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Bus Shelters and Meritocracy

I may only get downtown twice a year but where the hell did the bus shelters go.  Good thing my bus came with no wait time because the new shelters are smaller than an outhouse. The message was heard loud and clear, do not visit downtown Madison.

Every now and then liberals and Neo Crybabies need to whine about how merit pay will save our fragile education system. I honestly have to wonder how many of these meritocrats have been inside a classroom. Most models of educational reform floating around today are based on collaboration at both the classroom and school level.

It seems to me these meritocrats think at 8:00 each morning the teacher bolts the door with children inside and does not unbolt it until 4:00. This certainly is contrary to models of best practice. I can’t think of an educational reform – except maybe for DI (Direct Instruction) – that is based on the person solo model.

For those who have never been in a contemporary school it is rather socialistic in nature. Using a vulgar capitalistic method to reform makes as much sense as chasing flies away with shit on a stick.

In the beginning of the school year you are likely to see ESL, Title, and Reading Recovery staff all chipping in to assess children in reading. You are also likely to see Title staff in your room delivering instruction along with the classroom teacher. It is also highly likely that in order to meet the academic needs of other students, a teacher will send students to other classrooms, and other students will come to yours.

This sort of collaboration is not limited to reading, but also occurs in math, science and social studies. It is that old Vygotskian proverb that the interaction or process of H20 can not be explained by isolating the individual elements. Isolating a classroom teacher from their larger ensemble or school culture is akin to examining a fish out of water. Meritocracy will discourage all the behaviors that educational school reform has been based on for the last ten years. Teachers will become resistant to collaboration with other teachers and staff which has been so essential to student progress.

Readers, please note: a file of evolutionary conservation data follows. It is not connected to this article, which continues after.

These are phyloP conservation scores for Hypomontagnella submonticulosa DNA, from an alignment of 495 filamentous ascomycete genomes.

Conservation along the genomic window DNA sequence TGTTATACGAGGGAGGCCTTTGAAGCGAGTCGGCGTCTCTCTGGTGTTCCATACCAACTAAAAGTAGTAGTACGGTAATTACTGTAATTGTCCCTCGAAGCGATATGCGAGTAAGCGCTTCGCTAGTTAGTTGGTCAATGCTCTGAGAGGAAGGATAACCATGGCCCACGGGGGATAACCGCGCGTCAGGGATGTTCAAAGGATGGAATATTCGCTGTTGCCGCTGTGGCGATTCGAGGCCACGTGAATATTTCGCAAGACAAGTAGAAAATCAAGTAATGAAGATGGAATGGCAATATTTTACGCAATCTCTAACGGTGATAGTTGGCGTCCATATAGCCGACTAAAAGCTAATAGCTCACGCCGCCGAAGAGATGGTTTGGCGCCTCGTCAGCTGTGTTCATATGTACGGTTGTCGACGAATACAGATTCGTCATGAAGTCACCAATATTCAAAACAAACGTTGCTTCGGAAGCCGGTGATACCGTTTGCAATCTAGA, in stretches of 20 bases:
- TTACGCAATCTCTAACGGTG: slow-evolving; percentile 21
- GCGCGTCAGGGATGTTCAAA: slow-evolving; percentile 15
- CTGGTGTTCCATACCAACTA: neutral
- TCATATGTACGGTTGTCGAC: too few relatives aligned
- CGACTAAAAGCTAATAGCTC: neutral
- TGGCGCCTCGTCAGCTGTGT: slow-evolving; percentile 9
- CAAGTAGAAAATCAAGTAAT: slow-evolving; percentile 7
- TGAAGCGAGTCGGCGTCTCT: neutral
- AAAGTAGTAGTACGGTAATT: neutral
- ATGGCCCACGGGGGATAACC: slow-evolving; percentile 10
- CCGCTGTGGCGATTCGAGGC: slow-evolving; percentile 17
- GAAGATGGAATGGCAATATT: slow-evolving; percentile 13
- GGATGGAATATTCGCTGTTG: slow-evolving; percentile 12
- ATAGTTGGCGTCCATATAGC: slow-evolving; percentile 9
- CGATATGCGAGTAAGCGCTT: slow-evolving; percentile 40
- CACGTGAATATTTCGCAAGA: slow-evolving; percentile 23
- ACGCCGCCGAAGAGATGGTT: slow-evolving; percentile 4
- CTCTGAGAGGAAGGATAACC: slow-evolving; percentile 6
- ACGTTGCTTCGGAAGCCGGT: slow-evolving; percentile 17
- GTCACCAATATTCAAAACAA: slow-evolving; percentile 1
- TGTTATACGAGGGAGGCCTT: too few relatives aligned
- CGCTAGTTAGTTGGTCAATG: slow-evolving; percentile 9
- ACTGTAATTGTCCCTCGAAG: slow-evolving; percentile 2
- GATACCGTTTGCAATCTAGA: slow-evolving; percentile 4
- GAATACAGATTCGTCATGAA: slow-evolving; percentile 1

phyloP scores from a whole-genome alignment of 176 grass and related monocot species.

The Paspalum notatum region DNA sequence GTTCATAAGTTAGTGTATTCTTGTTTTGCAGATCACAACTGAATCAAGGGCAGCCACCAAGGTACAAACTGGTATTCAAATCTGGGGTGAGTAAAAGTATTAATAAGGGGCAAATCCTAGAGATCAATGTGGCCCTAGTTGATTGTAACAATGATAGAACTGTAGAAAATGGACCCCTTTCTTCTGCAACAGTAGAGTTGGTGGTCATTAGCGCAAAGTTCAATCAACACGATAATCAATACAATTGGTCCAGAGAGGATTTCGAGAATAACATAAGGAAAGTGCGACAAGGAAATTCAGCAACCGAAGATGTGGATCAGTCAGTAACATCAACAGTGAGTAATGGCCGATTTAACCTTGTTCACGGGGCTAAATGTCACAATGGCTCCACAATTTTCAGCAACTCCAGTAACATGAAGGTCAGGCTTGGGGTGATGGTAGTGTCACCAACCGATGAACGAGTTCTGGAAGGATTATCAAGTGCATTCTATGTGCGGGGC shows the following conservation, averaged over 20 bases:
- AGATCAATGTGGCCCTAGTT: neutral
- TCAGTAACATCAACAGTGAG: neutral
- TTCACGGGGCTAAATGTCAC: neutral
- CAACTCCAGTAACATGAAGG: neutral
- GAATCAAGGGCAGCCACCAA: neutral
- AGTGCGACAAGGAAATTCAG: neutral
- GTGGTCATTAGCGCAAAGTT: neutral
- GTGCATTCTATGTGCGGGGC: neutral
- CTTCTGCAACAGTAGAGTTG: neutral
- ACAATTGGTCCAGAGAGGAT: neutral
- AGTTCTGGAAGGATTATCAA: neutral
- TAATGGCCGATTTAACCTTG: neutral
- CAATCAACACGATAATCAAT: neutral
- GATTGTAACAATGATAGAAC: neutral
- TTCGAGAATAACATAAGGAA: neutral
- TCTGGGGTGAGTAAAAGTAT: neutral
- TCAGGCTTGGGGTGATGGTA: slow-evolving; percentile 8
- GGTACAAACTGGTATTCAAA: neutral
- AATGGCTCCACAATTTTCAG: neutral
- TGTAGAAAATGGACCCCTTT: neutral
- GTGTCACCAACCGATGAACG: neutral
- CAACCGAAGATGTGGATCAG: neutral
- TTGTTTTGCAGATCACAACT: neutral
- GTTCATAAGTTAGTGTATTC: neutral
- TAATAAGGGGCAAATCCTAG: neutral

The biggest irony, in the illogical world of meritocracy, is it can’t solve the problem it claims to. One of the most popular rallying cries is merit pay in minority, working class schools. If you are a teacher receiving merit pay which school do you choose, a middle class school, or a working class one? If teachers are nice little capitalists that the meritocracy model would have us believe, is there really a choice.


2 responses to “Bus Shelters and Meritocracy

  1. Dickey47

    How about extra pay in title I or poorer schools?

  2. I think measures like paying lump sums of teacher’s loan would be much more worthy. Until the so called student loan reforms under Clinton such programs were common.

    Getting more money from working in a Title school seems like a good idea. The big question is from where. Personally, I have no problem with a Title school with teachers in short supply paying more money as an incentive.

    I do think motivators for teachers go much deeper than a pocket book. A strong PTA is certainly more worthwhile than a few thousand dollars.

    Most teachers leave schools because of the principal. A principal moving to a low income school could bring a following or create an exodus.

    Here’s my point, if we had school A with a high working class population, there are many reforms I would put before financial incentives.

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